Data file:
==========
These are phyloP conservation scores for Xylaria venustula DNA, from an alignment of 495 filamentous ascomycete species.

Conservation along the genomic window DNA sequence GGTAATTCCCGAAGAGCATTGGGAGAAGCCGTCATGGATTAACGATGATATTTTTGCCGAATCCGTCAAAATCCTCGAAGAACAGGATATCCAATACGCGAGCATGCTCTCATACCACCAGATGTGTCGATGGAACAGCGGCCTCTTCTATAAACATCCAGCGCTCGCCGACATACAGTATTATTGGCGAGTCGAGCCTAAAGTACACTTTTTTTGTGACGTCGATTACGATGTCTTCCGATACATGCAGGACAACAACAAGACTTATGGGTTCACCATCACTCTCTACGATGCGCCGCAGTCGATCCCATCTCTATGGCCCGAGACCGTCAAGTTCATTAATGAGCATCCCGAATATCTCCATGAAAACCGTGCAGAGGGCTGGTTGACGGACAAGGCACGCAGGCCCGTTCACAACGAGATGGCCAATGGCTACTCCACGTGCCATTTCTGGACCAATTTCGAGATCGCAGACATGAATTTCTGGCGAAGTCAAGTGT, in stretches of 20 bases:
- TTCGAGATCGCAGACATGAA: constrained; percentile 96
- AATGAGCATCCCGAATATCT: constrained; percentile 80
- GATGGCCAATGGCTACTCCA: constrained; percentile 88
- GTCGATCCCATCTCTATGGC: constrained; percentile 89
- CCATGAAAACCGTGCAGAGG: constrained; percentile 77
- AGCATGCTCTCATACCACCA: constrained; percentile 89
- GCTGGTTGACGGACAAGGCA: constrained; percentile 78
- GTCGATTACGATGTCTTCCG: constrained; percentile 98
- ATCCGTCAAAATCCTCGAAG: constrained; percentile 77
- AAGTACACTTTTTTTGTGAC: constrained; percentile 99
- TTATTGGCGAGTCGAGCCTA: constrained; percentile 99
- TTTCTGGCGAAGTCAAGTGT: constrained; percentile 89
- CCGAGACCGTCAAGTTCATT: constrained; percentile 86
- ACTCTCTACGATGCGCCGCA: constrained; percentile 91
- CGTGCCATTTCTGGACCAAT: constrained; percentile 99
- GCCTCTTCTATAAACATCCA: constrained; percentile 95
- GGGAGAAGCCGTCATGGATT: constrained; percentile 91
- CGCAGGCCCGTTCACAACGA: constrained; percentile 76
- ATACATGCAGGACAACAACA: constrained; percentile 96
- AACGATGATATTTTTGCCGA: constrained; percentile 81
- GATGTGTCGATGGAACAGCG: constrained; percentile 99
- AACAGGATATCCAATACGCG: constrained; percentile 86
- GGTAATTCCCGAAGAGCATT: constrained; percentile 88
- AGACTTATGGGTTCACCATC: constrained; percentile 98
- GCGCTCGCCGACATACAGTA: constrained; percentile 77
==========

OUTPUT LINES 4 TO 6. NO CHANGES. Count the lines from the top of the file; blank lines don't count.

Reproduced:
- AATGAGCATCCCGAATATCT: constrained; percentile 80
- GATGGCCAATGGCTACTCCA: constrained; percentile 88
- GTCGATCCCATCTCTATGGC: constrained; percentile 89